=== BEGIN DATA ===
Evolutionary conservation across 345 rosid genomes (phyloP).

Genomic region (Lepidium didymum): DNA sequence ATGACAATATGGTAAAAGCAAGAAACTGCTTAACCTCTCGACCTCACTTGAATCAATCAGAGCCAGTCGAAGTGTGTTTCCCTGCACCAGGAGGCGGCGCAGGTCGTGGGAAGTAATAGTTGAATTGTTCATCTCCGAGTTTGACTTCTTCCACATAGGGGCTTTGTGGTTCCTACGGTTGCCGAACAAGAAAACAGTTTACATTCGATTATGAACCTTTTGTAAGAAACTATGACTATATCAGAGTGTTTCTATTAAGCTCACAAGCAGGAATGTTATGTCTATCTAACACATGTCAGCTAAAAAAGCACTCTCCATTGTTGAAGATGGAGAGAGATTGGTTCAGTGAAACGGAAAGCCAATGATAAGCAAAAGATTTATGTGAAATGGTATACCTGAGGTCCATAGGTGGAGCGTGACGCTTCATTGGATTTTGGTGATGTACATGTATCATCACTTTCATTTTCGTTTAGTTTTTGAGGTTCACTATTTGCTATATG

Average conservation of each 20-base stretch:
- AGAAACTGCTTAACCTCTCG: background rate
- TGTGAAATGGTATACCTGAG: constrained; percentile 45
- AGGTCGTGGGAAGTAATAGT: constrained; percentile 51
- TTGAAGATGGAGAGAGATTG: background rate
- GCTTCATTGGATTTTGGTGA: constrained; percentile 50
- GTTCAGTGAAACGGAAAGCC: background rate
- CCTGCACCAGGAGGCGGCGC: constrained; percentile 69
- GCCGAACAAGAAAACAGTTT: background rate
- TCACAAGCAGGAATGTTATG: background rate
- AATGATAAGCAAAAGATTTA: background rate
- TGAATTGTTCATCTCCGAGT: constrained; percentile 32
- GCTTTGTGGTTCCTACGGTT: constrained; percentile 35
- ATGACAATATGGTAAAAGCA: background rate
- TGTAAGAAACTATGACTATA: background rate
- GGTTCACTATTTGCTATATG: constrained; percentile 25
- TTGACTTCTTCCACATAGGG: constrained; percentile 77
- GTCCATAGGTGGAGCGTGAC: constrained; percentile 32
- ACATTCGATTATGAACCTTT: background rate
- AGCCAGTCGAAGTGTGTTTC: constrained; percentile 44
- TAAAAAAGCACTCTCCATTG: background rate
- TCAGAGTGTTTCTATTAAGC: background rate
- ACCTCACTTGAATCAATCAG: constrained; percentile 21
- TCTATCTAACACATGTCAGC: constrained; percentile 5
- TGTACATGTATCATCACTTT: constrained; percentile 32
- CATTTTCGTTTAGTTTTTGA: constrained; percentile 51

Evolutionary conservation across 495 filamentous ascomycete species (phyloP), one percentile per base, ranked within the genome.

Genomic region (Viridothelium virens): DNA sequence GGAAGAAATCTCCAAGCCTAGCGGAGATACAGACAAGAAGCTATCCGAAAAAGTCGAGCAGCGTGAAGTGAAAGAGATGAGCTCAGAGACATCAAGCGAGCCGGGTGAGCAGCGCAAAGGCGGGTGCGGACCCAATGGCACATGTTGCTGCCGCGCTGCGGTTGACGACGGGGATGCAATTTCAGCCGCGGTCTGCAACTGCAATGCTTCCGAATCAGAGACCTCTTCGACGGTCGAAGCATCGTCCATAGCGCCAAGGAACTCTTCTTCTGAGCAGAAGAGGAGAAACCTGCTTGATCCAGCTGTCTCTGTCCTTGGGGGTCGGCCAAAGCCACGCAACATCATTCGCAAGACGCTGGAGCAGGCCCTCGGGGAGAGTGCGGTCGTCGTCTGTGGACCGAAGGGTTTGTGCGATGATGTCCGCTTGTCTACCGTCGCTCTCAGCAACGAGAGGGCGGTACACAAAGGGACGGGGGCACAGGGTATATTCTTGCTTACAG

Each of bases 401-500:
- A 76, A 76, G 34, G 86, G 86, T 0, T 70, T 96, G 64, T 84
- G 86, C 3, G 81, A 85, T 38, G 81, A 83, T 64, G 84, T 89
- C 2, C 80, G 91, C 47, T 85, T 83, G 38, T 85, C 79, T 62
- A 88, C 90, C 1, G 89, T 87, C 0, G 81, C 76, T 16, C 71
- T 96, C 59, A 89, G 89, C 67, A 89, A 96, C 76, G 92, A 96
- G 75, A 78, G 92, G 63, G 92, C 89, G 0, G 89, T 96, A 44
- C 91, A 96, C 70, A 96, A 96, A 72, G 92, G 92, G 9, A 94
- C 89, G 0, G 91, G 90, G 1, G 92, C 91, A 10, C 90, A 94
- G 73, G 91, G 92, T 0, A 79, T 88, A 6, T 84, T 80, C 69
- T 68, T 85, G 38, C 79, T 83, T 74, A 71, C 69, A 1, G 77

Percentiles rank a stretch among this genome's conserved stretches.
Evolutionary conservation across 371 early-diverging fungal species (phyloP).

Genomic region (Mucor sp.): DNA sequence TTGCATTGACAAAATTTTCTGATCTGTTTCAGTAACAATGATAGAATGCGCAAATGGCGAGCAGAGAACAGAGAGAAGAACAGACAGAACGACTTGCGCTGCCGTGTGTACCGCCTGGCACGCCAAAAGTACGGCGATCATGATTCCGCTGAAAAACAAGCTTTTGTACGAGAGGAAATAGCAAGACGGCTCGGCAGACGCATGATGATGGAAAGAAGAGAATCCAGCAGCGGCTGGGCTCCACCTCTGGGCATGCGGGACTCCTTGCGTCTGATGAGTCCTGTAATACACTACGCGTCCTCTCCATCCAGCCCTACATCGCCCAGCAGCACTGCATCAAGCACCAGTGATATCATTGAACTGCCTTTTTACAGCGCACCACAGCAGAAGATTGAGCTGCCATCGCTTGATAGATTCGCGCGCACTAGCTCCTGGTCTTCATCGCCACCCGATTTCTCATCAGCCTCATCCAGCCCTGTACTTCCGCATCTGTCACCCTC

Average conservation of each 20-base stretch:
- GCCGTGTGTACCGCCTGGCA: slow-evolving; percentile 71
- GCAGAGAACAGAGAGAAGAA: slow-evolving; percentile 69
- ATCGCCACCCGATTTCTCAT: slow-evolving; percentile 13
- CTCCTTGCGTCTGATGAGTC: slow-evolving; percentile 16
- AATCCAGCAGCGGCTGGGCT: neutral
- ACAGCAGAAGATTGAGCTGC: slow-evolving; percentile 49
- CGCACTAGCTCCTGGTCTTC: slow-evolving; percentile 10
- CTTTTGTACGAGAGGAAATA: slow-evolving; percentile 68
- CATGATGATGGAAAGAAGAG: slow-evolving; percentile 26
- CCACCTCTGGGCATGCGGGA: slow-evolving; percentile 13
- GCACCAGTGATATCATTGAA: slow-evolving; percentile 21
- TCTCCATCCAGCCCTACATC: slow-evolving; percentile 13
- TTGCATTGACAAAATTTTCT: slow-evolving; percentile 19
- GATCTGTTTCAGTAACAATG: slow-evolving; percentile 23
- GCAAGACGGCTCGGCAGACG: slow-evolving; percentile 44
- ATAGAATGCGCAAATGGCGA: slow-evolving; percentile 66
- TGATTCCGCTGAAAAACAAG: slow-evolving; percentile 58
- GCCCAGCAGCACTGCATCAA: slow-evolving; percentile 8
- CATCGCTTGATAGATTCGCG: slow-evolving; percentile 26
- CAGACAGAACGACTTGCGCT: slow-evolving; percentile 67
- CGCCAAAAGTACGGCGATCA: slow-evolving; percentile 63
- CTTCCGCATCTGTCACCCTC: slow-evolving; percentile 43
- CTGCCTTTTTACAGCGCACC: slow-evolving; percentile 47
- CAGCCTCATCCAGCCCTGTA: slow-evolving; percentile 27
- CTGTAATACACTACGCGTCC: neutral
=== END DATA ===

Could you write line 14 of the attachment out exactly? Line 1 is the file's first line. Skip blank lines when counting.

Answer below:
- TGAATTGTTCATCTCCGAGT: constrained; percentile 32